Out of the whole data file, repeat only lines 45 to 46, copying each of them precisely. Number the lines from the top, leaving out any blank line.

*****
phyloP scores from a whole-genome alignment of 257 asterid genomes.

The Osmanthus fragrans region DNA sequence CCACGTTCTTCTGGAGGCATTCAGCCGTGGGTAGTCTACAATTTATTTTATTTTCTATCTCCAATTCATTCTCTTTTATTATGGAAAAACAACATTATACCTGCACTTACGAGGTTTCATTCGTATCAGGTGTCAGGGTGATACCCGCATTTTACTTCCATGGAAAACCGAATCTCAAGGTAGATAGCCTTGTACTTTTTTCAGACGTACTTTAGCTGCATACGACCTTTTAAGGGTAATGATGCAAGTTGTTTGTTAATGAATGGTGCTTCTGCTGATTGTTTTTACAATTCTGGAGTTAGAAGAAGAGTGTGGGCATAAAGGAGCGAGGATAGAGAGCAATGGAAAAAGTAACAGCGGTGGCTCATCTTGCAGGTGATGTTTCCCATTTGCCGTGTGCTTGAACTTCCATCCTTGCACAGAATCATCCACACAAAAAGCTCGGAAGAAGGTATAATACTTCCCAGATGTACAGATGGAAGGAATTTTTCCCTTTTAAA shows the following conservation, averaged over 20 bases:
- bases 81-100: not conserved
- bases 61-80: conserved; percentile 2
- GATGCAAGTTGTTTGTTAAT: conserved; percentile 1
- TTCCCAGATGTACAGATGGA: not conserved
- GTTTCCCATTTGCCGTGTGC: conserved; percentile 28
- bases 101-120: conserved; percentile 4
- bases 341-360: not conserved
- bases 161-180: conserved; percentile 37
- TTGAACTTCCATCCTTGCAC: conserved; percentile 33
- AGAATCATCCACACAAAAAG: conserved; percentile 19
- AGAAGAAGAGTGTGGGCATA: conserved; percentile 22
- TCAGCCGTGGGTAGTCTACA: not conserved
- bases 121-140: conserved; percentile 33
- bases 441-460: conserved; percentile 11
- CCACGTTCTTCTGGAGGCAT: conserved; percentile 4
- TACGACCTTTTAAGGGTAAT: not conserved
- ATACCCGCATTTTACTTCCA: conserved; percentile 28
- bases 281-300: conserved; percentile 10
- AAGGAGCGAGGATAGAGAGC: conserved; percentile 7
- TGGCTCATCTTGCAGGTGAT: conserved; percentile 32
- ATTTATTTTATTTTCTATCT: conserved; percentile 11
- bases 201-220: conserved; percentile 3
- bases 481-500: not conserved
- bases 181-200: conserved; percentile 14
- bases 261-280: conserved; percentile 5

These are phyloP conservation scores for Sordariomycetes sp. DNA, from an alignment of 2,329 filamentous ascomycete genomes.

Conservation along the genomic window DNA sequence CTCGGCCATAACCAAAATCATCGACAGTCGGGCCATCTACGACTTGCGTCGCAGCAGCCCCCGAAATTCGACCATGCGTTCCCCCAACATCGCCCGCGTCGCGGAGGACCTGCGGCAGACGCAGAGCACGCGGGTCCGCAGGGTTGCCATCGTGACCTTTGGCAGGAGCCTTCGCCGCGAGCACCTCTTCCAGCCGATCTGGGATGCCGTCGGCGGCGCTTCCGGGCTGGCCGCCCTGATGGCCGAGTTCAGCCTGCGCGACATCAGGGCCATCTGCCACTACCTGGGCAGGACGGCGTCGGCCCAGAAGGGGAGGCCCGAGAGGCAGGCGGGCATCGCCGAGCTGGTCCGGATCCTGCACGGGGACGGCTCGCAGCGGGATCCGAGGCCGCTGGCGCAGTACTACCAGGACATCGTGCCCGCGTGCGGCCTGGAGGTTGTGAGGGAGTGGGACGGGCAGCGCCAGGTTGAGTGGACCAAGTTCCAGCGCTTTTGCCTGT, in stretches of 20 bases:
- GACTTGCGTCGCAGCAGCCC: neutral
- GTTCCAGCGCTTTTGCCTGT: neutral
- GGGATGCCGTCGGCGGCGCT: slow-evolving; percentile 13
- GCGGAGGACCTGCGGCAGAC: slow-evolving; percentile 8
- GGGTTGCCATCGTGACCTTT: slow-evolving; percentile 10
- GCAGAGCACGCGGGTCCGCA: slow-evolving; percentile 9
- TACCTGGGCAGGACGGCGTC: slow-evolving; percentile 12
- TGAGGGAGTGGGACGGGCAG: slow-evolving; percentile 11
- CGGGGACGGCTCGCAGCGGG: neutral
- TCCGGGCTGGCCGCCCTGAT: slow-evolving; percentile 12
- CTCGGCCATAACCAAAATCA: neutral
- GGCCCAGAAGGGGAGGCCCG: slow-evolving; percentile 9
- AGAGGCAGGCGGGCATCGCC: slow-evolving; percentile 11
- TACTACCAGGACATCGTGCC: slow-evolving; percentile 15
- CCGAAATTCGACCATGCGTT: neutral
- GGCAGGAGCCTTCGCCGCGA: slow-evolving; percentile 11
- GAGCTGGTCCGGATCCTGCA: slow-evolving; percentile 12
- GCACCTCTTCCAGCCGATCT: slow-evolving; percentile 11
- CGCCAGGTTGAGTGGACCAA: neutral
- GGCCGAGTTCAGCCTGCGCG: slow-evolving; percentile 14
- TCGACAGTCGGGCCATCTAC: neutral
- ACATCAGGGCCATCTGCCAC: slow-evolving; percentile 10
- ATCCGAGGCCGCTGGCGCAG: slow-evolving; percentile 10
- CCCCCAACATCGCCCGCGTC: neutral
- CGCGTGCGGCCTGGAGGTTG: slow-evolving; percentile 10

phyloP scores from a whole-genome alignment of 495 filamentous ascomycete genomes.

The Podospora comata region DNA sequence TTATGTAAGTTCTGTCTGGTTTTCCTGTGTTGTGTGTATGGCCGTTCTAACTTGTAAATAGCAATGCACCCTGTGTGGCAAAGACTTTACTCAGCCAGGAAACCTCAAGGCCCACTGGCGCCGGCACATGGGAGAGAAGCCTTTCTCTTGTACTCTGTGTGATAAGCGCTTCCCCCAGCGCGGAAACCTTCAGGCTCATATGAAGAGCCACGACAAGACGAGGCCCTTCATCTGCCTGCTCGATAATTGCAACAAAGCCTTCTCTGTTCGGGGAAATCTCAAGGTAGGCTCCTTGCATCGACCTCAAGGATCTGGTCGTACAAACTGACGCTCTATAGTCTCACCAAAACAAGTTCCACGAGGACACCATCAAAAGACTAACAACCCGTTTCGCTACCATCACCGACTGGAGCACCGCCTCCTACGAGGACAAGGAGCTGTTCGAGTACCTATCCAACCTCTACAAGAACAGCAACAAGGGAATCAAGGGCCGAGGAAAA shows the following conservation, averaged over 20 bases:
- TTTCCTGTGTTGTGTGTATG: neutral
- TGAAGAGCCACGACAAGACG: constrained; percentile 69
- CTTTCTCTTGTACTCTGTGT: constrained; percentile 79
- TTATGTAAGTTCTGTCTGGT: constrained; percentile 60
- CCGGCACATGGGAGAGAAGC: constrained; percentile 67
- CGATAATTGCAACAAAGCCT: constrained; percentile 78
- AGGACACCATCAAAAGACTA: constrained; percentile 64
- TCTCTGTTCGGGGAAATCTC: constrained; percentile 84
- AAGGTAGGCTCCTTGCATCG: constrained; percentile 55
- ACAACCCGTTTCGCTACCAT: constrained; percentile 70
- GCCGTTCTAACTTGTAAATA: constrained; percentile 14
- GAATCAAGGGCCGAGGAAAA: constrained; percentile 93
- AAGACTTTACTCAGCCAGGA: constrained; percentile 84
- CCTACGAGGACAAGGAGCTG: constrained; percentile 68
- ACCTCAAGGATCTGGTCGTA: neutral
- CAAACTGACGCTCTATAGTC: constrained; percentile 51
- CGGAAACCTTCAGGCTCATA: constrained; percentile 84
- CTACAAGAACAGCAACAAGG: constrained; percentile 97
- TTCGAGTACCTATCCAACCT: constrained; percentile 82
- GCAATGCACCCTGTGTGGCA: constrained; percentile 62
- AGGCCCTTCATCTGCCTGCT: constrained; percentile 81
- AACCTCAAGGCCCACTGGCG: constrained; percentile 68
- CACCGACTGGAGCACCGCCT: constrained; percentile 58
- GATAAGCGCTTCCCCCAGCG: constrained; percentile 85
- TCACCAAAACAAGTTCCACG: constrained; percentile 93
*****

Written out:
- GGCAGGAGCCTTCGCCGCGA: slow-evolving; percentile 11
- GAGCTGGTCCGGATCCTGCA: slow-evolving; percentile 12